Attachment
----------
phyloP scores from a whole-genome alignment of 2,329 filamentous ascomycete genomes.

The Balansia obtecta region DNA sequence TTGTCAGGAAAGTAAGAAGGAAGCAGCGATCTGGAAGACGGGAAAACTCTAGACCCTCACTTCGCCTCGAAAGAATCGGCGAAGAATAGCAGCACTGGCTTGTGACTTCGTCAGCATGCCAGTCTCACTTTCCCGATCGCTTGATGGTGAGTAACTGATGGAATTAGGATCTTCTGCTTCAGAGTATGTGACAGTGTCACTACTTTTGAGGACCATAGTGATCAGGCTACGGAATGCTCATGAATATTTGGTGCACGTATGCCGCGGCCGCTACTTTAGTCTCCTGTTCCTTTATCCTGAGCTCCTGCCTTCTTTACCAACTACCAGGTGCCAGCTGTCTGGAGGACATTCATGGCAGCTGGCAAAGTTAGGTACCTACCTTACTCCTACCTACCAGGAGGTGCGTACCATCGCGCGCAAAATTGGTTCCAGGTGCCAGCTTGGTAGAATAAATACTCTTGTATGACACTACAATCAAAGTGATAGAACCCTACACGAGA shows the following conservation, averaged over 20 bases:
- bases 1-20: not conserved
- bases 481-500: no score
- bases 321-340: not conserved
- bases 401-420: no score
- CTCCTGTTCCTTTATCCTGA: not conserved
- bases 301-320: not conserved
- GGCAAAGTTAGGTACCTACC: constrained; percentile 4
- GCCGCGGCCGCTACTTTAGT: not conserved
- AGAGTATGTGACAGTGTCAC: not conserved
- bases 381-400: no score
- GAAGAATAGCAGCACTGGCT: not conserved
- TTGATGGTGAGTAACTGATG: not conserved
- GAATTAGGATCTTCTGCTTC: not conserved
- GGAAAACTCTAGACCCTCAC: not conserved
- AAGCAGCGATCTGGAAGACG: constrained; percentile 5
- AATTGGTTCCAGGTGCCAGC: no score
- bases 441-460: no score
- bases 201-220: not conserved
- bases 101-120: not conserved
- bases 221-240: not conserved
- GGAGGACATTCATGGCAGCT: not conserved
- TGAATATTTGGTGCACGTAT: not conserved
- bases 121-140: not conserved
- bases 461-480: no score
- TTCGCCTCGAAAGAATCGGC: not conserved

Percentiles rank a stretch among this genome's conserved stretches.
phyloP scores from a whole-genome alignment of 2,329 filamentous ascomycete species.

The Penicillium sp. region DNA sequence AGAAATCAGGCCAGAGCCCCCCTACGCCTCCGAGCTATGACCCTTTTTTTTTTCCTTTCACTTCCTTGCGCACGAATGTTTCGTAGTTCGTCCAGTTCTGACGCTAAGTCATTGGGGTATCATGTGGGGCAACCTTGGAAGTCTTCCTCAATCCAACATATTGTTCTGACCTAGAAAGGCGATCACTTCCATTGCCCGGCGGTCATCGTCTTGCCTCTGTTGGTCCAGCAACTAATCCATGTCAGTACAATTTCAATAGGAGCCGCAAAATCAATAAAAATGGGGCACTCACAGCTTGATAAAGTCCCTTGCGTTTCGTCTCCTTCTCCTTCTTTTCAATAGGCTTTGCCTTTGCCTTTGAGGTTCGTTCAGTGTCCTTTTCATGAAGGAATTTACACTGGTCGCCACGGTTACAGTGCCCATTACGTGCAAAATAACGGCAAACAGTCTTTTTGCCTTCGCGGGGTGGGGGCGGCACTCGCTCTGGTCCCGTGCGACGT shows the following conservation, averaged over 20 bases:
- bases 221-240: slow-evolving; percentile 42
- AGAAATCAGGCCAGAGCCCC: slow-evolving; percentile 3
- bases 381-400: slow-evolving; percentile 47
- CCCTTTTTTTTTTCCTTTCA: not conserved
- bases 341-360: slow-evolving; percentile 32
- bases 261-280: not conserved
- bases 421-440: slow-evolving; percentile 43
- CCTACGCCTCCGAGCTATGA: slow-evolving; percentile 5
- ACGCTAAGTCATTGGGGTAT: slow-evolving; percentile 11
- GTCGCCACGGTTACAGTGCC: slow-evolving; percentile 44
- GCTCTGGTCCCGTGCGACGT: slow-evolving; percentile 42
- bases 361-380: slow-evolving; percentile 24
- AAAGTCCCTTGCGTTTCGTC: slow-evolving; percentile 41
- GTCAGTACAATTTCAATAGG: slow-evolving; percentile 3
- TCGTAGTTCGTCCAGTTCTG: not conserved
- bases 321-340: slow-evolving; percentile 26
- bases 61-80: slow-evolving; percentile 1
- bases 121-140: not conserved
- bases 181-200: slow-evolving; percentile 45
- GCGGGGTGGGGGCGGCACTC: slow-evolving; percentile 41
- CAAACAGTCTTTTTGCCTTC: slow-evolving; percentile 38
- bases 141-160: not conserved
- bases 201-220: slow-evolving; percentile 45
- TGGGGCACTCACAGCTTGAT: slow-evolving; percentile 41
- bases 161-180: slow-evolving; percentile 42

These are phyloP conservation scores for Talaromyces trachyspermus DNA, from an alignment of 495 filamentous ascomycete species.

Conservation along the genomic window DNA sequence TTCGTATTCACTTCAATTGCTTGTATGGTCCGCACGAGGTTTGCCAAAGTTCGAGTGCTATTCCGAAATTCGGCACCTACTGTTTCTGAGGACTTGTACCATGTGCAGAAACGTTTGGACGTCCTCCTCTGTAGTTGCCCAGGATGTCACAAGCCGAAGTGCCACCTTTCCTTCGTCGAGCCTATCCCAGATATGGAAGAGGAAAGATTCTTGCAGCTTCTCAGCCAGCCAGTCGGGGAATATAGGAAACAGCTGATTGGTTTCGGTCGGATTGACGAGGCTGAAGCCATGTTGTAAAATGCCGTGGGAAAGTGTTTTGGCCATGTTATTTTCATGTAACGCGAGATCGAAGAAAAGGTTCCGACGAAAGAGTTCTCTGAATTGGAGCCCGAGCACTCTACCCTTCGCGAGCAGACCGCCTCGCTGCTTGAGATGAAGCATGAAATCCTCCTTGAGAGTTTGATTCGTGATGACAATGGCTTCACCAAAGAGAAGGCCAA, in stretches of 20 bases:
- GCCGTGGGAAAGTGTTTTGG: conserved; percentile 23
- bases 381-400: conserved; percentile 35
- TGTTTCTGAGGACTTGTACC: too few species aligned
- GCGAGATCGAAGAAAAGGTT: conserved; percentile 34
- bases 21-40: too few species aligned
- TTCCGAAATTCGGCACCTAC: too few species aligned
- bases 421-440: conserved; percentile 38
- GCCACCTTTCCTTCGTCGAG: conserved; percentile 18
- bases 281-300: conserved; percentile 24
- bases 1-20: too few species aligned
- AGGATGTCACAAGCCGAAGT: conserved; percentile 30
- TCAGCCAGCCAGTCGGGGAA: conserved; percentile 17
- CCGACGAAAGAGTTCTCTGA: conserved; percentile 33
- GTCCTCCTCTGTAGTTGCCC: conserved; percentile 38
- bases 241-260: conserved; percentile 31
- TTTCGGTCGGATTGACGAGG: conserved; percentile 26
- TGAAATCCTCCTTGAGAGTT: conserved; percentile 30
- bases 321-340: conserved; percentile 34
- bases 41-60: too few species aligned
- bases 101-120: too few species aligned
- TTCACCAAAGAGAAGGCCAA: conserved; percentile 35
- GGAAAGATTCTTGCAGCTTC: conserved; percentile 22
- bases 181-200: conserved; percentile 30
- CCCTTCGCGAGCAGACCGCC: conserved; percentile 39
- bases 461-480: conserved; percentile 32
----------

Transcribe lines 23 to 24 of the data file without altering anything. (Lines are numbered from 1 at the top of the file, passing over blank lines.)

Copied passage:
- GGAGGACATTCATGGCAGCT: not conserved
- TGAATATTTGGTGCACGTAT: not conserved